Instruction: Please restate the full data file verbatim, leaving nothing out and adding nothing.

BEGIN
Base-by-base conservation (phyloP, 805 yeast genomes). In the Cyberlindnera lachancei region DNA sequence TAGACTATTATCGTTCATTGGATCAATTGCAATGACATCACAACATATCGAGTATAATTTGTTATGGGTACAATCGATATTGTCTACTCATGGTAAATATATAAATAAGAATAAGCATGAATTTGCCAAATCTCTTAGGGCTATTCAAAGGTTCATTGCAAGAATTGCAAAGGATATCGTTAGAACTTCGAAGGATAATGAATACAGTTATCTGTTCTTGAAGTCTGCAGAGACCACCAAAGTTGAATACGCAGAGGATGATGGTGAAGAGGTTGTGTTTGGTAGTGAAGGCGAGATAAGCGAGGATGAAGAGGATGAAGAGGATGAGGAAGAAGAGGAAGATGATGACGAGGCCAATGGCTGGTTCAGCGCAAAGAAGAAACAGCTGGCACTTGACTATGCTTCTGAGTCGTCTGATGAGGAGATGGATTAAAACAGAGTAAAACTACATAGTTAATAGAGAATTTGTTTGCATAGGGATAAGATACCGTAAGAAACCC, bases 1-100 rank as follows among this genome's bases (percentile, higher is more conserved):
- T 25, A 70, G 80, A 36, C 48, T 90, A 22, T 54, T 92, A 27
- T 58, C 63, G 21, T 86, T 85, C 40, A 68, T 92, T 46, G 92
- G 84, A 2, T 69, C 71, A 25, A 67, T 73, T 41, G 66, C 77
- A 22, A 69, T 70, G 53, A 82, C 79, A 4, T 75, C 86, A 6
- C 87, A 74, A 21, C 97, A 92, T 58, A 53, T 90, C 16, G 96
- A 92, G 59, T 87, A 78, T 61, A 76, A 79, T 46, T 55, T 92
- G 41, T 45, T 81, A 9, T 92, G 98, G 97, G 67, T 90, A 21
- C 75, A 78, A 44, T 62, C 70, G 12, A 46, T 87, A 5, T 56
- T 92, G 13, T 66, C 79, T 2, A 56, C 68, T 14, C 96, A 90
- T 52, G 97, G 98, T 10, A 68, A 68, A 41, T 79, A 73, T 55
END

Base-by-base conservation (phyloP, 805 yeast genomes). In the Cyberlindnera lachancei region DNA sequence TAGACTATTATCGTTCATTGGATCAATTGCAATGACATCACAACATATCGAGTATAATTTGTTATGGGTACAATCGATATTGTCTACTCATGGTAAATATATAAATAAGAATAAGCATGAATTTGCCAAATCTCTTAGGGCTATTCAAAGGTTCATTGCAAGAATTGCAAAGGATATCGTTAGAACTTCGAAGGATAATGAATACAGTTATCTGTTCTTGAAGTCTGCAGAGACCACCAAAGTTGAATACGCAGAGGATGATGGTGAAGAGGTTGTGTTTGGTAGTGAAGGCGAGATAAGCGAGGATGAAGAGGATGAAGAGGATGAGGAAGAAGAGGAAGATGATGACGAGGCCAATGGCTGGTTCAGCGCAAAGAAGAAACAGCTGGCACTTGACTATGCTTCTGAGTCGTCTGATGAGGAGATGGATTAAAACAGAGTAAAACTACATAGTTAATAGAGAATTTGTTTGCATAGGGATAAGATACCGTAAGAAACCC, bases 1-100 rank as follows among this genome's bases (percentile, higher is more conserved):
- T 25, A 70, G 80, A 36, C 48, T 90, A 22, T 54, T 92, A 27
- T 58, C 63, G 21, T 86, T 85, C 40, A 68, T 92, T 46, G 92
- G 84, A 2, T 69, C 71, A 25, A 67, T 73, T 41, G 66, C 77
- A 22, A 69, T 70, G 53, A 82, C 79, A 4, T 75, C 86, A 6
- C 87, A 74, A 21, C 97, A 92, T 58, A 53, T 90, C 16, G 96
- A 92, G 59, T 87, A 78, T 61, A 76, A 79, T 46, T 55, T 92
- G 41, T 45, T 81, A 9, T 92, G 98, G 97, G 67, T 90, A 21
- C 75, A 78, A 44, T 62, C 70, G 12, A 46, T 87, A 5, T 56
- T 92, G 13, T 66, C 79, T 2, A 56, C 68, T 14, C 96, A 90
- T 52, G 97, G 98, T 10, A 68, A 68, A 41, T 79, A 73, T 55